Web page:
Posted: Apr 1, 2013 5:35 PM by Cameron Polom, KSBY News
Updated: Apr 3, 2013 10:23 AM
Coaches, athletes, doctors and parents are becoming increasingly aware about the danger of on-field concussions.
One local sports therapy team and Sierra Vista Regional Medical Center are teaming up for a new test aimed at young athletes.
The test is meant to give doctors a base for measurement, meaning if an athlete sustains a head injury during a sport, they will have information on record about how that athlete's brain was functioning before the injury.
Then, they'll have the athlete take the same test again after the injury and compare the results.
The test gives doctors a better idea whether they're ready to return to play.
"What we've learned in the last five years is the research is showing that youth athletes respond differently to concussions and they also heal differently than adults," said Stacey Ritter of San Luis Sports Therapy.
Ritter and her team use a computer program to measure cognitive skills in their athletes.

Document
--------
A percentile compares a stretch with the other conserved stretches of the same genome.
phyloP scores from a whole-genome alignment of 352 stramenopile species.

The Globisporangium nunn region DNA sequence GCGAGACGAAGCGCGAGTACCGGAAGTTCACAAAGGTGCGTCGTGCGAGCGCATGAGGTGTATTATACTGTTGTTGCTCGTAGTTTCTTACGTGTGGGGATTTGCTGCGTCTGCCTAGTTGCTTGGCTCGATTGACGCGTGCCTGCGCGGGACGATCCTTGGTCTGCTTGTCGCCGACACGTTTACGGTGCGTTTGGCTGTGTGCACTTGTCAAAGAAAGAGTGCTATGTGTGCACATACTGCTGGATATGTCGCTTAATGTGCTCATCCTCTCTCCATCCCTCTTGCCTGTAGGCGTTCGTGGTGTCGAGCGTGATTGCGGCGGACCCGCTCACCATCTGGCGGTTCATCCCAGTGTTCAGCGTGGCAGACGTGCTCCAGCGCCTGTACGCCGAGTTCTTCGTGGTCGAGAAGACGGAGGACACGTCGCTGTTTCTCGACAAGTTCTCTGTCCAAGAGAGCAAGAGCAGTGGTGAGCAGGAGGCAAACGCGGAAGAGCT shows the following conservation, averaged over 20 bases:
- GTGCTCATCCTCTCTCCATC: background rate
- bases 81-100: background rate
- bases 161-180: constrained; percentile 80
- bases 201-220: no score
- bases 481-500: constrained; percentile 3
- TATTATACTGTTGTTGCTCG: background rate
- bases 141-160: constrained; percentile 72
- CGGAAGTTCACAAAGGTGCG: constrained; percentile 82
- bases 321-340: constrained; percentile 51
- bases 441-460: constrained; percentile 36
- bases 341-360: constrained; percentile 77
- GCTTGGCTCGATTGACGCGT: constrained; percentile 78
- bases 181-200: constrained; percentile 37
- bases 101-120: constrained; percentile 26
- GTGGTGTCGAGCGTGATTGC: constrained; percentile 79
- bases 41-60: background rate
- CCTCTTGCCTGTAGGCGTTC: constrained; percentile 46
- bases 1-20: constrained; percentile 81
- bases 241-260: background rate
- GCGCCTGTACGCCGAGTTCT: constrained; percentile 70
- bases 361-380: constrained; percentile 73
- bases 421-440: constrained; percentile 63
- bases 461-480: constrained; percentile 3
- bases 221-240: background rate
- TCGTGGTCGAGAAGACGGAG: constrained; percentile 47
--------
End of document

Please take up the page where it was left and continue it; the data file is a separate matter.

"It's not just testing memory and recall, but it's testing accuracy and efficiency and impulse control," said Ritter.
Using numbers, colors, patterns, shapes, and words, Ritter can get a better idea of your pre-concussion brain function.
If an athlete does suffer a head injury, they can compare those pre-concussion numbers to a post-concussion test.
"We can see compared to their baseline, if they're still processing information very slowly, their reaction time has slowed, or if they're having problems with recall or taking in new information, we know the brain is still likely in the process of healing," said Ritter.
Giving doctors one more tool off the field, to get athletes back on it.
"It benefits the athlete," said Ritter. "It benefits the parents having that piece of mind that every possible step has been taken to assure that their athlete is qualified and ready to go back to play after a head injury."
To help offset the cost for some parents and students, Sierra Vista Regional Medical Center provided a grant for this program that pays for seven high schools to send their athletes in for testing.
According to the American Medical Society for Sports Medicine, as many as 50 percent of concussions go unreported due to mild symptoms.
Those symptoms can include dizziness, fatigue, nausea, headaches, and even in some cases, depression.
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